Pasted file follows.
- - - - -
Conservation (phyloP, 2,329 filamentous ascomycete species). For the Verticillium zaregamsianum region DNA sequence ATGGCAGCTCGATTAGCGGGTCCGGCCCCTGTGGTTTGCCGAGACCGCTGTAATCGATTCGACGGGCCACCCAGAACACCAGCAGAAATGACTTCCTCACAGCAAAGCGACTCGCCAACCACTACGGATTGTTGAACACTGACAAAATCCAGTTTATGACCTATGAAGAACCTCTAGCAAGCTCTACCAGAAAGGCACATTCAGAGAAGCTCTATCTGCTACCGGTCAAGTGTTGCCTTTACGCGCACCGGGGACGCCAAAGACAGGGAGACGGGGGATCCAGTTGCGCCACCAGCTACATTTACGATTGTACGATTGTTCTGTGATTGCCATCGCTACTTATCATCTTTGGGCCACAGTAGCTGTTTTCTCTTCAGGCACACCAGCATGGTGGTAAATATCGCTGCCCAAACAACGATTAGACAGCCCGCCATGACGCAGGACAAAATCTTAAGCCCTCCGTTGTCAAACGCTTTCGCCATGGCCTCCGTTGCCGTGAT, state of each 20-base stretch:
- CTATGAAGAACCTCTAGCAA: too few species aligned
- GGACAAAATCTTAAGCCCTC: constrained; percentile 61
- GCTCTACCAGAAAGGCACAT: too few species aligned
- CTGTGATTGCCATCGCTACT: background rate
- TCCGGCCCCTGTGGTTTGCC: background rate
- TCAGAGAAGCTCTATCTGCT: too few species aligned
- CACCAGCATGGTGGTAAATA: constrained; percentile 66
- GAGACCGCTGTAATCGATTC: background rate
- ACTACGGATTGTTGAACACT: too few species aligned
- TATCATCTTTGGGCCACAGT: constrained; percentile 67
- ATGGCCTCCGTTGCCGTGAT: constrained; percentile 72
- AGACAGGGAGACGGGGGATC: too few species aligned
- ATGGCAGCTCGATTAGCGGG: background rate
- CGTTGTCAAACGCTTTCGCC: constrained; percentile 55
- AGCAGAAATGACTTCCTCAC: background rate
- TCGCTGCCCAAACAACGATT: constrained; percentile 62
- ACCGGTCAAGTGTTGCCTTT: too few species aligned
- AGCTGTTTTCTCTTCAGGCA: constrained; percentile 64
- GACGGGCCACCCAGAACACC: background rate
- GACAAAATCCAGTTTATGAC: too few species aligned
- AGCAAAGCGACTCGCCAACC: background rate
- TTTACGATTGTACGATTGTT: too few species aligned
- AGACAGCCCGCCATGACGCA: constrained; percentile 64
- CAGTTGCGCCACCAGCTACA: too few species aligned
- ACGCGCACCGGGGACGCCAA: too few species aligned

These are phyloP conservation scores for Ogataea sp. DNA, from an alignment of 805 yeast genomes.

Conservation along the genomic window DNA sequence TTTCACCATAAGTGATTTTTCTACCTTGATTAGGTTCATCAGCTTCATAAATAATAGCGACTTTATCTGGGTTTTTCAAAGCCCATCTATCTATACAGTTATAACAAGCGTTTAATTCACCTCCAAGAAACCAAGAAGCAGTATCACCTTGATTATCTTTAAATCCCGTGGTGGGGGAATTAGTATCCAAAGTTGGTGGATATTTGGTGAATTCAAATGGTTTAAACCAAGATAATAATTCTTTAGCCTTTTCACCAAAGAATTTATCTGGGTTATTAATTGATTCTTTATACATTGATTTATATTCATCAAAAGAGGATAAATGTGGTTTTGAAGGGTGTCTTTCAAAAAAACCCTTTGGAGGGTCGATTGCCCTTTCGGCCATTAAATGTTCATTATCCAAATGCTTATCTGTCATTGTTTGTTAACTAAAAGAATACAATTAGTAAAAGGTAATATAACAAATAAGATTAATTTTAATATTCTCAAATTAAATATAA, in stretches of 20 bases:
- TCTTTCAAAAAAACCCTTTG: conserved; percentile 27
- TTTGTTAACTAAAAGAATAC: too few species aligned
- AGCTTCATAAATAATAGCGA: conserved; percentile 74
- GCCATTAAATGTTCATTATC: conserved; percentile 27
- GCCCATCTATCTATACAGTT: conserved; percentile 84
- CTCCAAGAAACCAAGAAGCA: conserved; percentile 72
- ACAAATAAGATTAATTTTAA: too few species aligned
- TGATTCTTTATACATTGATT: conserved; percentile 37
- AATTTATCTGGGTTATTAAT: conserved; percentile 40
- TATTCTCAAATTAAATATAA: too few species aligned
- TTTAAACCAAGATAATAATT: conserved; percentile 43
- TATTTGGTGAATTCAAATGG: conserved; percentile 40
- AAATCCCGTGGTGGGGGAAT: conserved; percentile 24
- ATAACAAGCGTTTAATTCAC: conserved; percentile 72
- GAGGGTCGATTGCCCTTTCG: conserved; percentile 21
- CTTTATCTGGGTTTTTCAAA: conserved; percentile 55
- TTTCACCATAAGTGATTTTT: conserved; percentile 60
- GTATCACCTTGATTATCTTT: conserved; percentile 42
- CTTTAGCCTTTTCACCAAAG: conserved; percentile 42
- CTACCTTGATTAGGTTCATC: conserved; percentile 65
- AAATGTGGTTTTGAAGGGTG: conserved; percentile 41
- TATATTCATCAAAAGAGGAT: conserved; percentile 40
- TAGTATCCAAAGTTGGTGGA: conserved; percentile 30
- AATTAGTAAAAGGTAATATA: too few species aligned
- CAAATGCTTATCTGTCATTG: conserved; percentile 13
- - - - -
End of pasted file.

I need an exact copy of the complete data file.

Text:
Conservation (phyloP, 2,329 filamentous ascomycete species). For the Verticillium zaregamsianum region DNA sequence ATGGCAGCTCGATTAGCGGGTCCGGCCCCTGTGGTTTGCCGAGACCGCTGTAATCGATTCGACGGGCCACCCAGAACACCAGCAGAAATGACTTCCTCACAGCAAAGCGACTCGCCAACCACTACGGATTGTTGAACACTGACAAAATCCAGTTTATGACCTATGAAGAACCTCTAGCAAGCTCTACCAGAAAGGCACATTCAGAGAAGCTCTATCTGCTACCGGTCAAGTGTTGCCTTTACGCGCACCGGGGACGCCAAAGACAGGGAGACGGGGGATCCAGTTGCGCCACCAGCTACATTTACGATTGTACGATTGTTCTGTGATTGCCATCGCTACTTATCATCTTTGGGCCACAGTAGCTGTTTTCTCTTCAGGCACACCAGCATGGTGGTAAATATCGCTGCCCAAACAACGATTAGACAGCCCGCCATGACGCAGGACAAAATCTTAAGCCCTCCGTTGTCAAACGCTTTCGCCATGGCCTCCGTTGCCGTGAT, state of each 20-base stretch:
- CTATGAAGAACCTCTAGCAA: too few species aligned
- GGACAAAATCTTAAGCCCTC: constrained; percentile 61
- GCTCTACCAGAAAGGCACAT: too few species aligned
- CTGTGATTGCCATCGCTACT: background rate
- TCCGGCCCCTGTGGTTTGCC: background rate
- TCAGAGAAGCTCTATCTGCT: too few species aligned
- CACCAGCATGGTGGTAAATA: constrained; percentile 66
- GAGACCGCTGTAATCGATTC: background rate
- ACTACGGATTGTTGAACACT: too few species aligned
- TATCATCTTTGGGCCACAGT: constrained; percentile 67
- ATGGCCTCCGTTGCCGTGAT: constrained; percentile 72
- AGACAGGGAGACGGGGGATC: too few species aligned
- ATGGCAGCTCGATTAGCGGG: background rate
- CGTTGTCAAACGCTTTCGCC: constrained; percentile 55
- AGCAGAAATGACTTCCTCAC: background rate
- TCGCTGCCCAAACAACGATT: constrained; percentile 62
- ACCGGTCAAGTGTTGCCTTT: too few species aligned
- AGCTGTTTTCTCTTCAGGCA: constrained; percentile 64
- GACGGGCCACCCAGAACACC: background rate
- GACAAAATCCAGTTTATGAC: too few species aligned
- AGCAAAGCGACTCGCCAACC: background rate
- TTTACGATTGTACGATTGTT: too few species aligned
- AGACAGCCCGCCATGACGCA: constrained; percentile 64
- CAGTTGCGCCACCAGCTACA: too few species aligned
- ACGCGCACCGGGGACGCCAA: too few species aligned

These are phyloP conservation scores for Ogataea sp. DNA, from an alignment of 805 yeast genomes.

Conservation along the genomic window DNA sequence TTTCACCATAAGTGATTTTTCTACCTTGATTAGGTTCATCAGCTTCATAAATAATAGCGACTTTATCTGGGTTTTTCAAAGCCCATCTATCTATACAGTTATAACAAGCGTTTAATTCACCTCCAAGAAACCAAGAAGCAGTATCACCTTGATTATCTTTAAATCCCGTGGTGGGGGAATTAGTATCCAAAGTTGGTGGATATTTGGTGAATTCAAATGGTTTAAACCAAGATAATAATTCTTTAGCCTTTTCACCAAAGAATTTATCTGGGTTATTAATTGATTCTTTATACATTGATTTATATTCATCAAAAGAGGATAAATGTGGTTTTGAAGGGTGTCTTTCAAAAAAACCCTTTGGAGGGTCGATTGCCCTTTCGGCCATTAAATGTTCATTATCCAAATGCTTATCTGTCATTGTTTGTTAACTAAAAGAATACAATTAGTAAAAGGTAATATAACAAATAAGATTAATTTTAATATTCTCAAATTAAATATAA, in stretches of 20 bases:
- TCTTTCAAAAAAACCCTTTG: conserved; percentile 27
- TTTGTTAACTAAAAGAATAC: too few species aligned
- AGCTTCATAAATAATAGCGA: conserved; percentile 74
- GCCATTAAATGTTCATTATC: conserved; percentile 27
- GCCCATCTATCTATACAGTT: conserved; percentile 84
- CTCCAAGAAACCAAGAAGCA: conserved; percentile 72
- ACAAATAAGATTAATTTTAA: too few species aligned
- TGATTCTTTATACATTGATT: conserved; percentile 37
- AATTTATCTGGGTTATTAAT: conserved; percentile 40
- TATTCTCAAATTAAATATAA: too few species aligned
- TTTAAACCAAGATAATAATT: conserved; percentile 43
- TATTTGGTGAATTCAAATGG: conserved; percentile 40
- AAATCCCGTGGTGGGGGAAT: conserved; percentile 24
- ATAACAAGCGTTTAATTCAC: conserved; percentile 72
- GAGGGTCGATTGCCCTTTCG: conserved; percentile 21
- CTTTATCTGGGTTTTTCAAA: conserved; percentile 55
- TTTCACCATAAGTGATTTTT: conserved; percentile 60
- GTATCACCTTGATTATCTTT: conserved; percentile 42
- CTTTAGCCTTTTCACCAAAG: conserved; percentile 42
- CTACCTTGATTAGGTTCATC: conserved; percentile 65
- AAATGTGGTTTTGAAGGGTG: conserved; percentile 41
- TATATTCATCAAAAGAGGAT: conserved; percentile 40
- TAGTATCCAAAGTTGGTGGA: conserved; percentile 30
- AATTAGTAAAAGGTAATATA: too few species aligned
- CAAATGCTTATCTGTCATTG: conserved; percentile 13